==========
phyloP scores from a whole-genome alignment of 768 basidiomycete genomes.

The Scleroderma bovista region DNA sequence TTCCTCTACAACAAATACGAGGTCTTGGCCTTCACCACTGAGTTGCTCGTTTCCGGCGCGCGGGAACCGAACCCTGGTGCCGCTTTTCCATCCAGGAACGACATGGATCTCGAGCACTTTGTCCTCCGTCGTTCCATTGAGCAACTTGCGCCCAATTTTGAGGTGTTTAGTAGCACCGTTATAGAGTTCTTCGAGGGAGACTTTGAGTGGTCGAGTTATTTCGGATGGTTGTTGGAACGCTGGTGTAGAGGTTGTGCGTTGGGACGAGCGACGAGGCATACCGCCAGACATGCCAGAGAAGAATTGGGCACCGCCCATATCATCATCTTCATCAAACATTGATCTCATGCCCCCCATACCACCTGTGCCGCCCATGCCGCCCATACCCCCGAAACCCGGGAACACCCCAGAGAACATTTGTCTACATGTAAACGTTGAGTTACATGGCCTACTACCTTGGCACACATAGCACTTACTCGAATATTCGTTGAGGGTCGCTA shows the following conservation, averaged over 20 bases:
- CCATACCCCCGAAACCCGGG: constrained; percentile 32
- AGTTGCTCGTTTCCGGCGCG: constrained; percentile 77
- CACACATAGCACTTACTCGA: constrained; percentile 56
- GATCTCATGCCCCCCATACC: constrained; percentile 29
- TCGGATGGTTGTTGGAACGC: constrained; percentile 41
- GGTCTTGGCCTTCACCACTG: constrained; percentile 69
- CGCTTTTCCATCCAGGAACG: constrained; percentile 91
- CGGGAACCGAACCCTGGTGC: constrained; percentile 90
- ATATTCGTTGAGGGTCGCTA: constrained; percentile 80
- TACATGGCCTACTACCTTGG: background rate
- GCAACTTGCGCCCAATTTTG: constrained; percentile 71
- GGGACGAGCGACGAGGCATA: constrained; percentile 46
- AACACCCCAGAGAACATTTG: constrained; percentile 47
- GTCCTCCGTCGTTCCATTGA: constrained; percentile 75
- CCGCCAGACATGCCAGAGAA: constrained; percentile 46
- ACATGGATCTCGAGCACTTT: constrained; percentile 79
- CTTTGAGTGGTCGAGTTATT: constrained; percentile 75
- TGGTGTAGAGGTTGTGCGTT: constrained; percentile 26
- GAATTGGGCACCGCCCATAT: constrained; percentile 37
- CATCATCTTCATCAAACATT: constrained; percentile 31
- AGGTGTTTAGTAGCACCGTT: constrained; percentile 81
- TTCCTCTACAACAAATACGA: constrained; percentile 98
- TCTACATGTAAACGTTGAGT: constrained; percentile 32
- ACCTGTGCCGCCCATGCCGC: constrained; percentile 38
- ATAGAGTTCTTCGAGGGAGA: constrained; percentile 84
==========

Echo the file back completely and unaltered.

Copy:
phyloP scores from a whole-genome alignment of 768 basidiomycete genomes.

The Scleroderma bovista region DNA sequence TTCCTCTACAACAAATACGAGGTCTTGGCCTTCACCACTGAGTTGCTCGTTTCCGGCGCGCGGGAACCGAACCCTGGTGCCGCTTTTCCATCCAGGAACGACATGGATCTCGAGCACTTTGTCCTCCGTCGTTCCATTGAGCAACTTGCGCCCAATTTTGAGGTGTTTAGTAGCACCGTTATAGAGTTCTTCGAGGGAGACTTTGAGTGGTCGAGTTATTTCGGATGGTTGTTGGAACGCTGGTGTAGAGGTTGTGCGTTGGGACGAGCGACGAGGCATACCGCCAGACATGCCAGAGAAGAATTGGGCACCGCCCATATCATCATCTTCATCAAACATTGATCTCATGCCCCCCATACCACCTGTGCCGCCCATGCCGCCCATACCCCCGAAACCCGGGAACACCCCAGAGAACATTTGTCTACATGTAAACGTTGAGTTACATGGCCTACTACCTTGGCACACATAGCACTTACTCGAATATTCGTTGAGGGTCGCTA shows the following conservation, averaged over 20 bases:
- CCATACCCCCGAAACCCGGG: constrained; percentile 32
- AGTTGCTCGTTTCCGGCGCG: constrained; percentile 77
- CACACATAGCACTTACTCGA: constrained; percentile 56
- GATCTCATGCCCCCCATACC: constrained; percentile 29
- TCGGATGGTTGTTGGAACGC: constrained; percentile 41
- GGTCTTGGCCTTCACCACTG: constrained; percentile 69
- CGCTTTTCCATCCAGGAACG: constrained; percentile 91
- CGGGAACCGAACCCTGGTGC: constrained; percentile 90
- ATATTCGTTGAGGGTCGCTA: constrained; percentile 80
- TACATGGCCTACTACCTTGG: background rate
- GCAACTTGCGCCCAATTTTG: constrained; percentile 71
- GGGACGAGCGACGAGGCATA: constrained; percentile 46
- AACACCCCAGAGAACATTTG: constrained; percentile 47
- GTCCTCCGTCGTTCCATTGA: constrained; percentile 75
- CCGCCAGACATGCCAGAGAA: constrained; percentile 46
- ACATGGATCTCGAGCACTTT: constrained; percentile 79
- CTTTGAGTGGTCGAGTTATT: constrained; percentile 75
- TGGTGTAGAGGTTGTGCGTT: constrained; percentile 26
- GAATTGGGCACCGCCCATAT: constrained; percentile 37
- CATCATCTTCATCAAACATT: constrained; percentile 31
- AGGTGTTTAGTAGCACCGTT: constrained; percentile 81
- TTCCTCTACAACAAATACGA: constrained; percentile 98
- TCTACATGTAAACGTTGAGT: constrained; percentile 32
- ACCTGTGCCGCCCATGCCGC: constrained; percentile 38
- ATAGAGTTCTTCGAGGGAGA: constrained; percentile 84